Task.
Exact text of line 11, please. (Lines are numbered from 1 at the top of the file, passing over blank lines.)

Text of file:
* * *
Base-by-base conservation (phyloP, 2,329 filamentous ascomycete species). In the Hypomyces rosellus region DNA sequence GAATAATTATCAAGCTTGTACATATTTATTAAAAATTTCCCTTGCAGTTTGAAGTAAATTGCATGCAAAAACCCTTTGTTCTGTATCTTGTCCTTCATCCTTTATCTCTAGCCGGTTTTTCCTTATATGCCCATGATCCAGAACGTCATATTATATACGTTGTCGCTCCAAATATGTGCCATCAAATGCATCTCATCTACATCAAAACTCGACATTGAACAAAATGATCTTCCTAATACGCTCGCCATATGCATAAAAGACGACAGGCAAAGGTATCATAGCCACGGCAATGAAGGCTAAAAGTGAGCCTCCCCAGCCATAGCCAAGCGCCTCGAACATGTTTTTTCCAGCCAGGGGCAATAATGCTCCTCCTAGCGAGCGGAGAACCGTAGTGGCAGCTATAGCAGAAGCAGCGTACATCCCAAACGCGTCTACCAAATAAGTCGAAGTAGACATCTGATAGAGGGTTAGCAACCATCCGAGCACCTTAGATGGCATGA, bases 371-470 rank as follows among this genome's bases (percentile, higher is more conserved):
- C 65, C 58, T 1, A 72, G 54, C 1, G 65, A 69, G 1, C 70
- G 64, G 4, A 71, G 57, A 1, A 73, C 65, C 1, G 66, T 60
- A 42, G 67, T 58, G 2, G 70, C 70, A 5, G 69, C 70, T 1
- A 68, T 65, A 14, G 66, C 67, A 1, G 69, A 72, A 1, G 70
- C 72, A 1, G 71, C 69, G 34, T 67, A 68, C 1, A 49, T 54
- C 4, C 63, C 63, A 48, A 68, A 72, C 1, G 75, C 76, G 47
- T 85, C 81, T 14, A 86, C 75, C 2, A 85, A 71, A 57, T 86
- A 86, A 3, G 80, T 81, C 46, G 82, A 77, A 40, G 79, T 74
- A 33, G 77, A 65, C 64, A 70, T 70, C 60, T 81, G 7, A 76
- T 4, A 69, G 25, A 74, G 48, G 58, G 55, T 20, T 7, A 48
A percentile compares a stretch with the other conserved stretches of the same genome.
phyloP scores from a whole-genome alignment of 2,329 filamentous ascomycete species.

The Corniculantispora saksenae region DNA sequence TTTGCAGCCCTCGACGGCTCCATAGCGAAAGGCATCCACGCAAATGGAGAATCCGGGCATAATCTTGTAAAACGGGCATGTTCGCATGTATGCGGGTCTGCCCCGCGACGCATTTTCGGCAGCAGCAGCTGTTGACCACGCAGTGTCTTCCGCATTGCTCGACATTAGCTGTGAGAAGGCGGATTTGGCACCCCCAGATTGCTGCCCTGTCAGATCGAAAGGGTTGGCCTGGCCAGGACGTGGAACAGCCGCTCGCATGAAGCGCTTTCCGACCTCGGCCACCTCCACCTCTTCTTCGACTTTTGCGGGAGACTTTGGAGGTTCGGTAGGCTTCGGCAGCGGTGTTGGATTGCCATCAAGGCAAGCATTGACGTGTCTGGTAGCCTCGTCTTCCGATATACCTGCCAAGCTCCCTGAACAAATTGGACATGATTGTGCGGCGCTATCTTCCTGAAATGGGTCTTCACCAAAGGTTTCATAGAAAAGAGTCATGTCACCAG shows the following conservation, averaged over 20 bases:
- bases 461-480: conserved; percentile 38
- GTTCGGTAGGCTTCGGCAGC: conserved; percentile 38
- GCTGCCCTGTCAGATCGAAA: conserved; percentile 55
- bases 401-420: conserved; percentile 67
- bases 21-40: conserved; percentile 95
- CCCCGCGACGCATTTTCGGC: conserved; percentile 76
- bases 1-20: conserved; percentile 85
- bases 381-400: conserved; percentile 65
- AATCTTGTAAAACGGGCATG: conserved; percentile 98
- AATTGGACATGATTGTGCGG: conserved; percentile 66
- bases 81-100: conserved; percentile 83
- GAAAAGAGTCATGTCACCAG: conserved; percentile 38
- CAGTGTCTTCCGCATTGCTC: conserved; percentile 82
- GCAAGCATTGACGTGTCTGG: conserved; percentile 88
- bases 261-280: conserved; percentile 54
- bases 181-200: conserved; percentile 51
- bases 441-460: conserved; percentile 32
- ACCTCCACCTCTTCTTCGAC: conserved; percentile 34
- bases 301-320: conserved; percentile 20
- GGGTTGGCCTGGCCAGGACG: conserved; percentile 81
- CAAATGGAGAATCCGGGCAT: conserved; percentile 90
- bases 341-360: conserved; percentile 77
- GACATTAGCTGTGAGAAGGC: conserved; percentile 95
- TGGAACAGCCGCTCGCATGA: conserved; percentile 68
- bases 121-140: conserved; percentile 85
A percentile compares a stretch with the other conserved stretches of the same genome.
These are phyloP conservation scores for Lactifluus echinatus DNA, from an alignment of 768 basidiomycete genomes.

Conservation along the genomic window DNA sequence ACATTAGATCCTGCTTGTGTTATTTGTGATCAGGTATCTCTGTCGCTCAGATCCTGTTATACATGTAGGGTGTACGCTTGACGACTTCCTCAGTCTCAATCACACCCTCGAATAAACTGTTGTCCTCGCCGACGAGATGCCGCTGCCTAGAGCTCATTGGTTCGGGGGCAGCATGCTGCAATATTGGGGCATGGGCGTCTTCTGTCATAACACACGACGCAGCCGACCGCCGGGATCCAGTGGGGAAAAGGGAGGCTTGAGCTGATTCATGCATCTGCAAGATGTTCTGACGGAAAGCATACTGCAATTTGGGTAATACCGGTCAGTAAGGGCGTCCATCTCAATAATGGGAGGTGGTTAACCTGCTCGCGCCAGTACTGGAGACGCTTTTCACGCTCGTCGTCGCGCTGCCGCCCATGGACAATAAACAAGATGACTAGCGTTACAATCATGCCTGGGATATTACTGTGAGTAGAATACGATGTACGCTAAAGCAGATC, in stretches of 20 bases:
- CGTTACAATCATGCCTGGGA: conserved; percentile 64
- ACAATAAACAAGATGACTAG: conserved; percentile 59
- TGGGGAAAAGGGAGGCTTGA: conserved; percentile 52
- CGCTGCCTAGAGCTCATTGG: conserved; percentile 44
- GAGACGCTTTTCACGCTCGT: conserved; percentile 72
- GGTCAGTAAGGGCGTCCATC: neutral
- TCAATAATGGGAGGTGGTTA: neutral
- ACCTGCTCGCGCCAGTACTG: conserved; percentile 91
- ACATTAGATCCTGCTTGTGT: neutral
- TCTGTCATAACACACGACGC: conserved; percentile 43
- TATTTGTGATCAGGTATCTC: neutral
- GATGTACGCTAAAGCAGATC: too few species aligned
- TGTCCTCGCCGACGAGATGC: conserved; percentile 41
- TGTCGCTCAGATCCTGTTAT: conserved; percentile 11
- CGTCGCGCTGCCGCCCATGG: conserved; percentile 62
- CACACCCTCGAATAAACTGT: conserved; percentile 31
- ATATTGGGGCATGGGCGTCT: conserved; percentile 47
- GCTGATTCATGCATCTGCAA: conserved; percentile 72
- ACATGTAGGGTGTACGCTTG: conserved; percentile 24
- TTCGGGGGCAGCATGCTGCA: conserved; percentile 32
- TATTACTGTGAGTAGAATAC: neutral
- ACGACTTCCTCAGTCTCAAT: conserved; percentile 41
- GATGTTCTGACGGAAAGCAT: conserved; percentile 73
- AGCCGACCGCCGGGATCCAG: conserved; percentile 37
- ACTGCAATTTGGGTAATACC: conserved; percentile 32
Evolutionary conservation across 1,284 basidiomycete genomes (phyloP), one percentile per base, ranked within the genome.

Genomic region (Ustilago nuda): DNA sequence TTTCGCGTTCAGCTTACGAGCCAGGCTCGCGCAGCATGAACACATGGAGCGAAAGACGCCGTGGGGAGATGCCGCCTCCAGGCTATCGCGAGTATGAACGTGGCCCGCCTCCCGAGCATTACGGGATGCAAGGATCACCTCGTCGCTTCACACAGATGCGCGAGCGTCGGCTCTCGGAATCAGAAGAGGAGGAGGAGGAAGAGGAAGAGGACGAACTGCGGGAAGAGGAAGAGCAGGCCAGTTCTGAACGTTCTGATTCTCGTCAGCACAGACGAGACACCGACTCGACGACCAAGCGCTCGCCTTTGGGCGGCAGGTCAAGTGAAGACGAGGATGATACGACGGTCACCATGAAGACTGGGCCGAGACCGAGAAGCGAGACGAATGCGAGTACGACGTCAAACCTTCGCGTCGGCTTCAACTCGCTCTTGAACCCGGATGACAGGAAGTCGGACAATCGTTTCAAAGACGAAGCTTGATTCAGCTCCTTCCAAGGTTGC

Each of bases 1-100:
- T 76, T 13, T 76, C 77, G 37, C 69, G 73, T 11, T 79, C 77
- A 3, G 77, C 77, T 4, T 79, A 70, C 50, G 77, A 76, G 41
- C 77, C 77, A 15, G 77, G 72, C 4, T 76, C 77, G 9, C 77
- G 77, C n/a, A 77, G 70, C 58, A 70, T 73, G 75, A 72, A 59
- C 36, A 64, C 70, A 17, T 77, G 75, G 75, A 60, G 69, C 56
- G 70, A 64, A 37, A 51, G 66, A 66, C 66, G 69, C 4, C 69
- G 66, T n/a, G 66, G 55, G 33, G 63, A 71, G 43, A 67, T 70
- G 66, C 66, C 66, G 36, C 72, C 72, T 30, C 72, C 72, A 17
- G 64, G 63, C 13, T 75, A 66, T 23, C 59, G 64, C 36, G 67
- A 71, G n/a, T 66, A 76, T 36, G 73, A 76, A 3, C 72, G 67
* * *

- T 4, A 69, G 25, A 74, G 48, G 58, G 55, T 20, T 7, A 48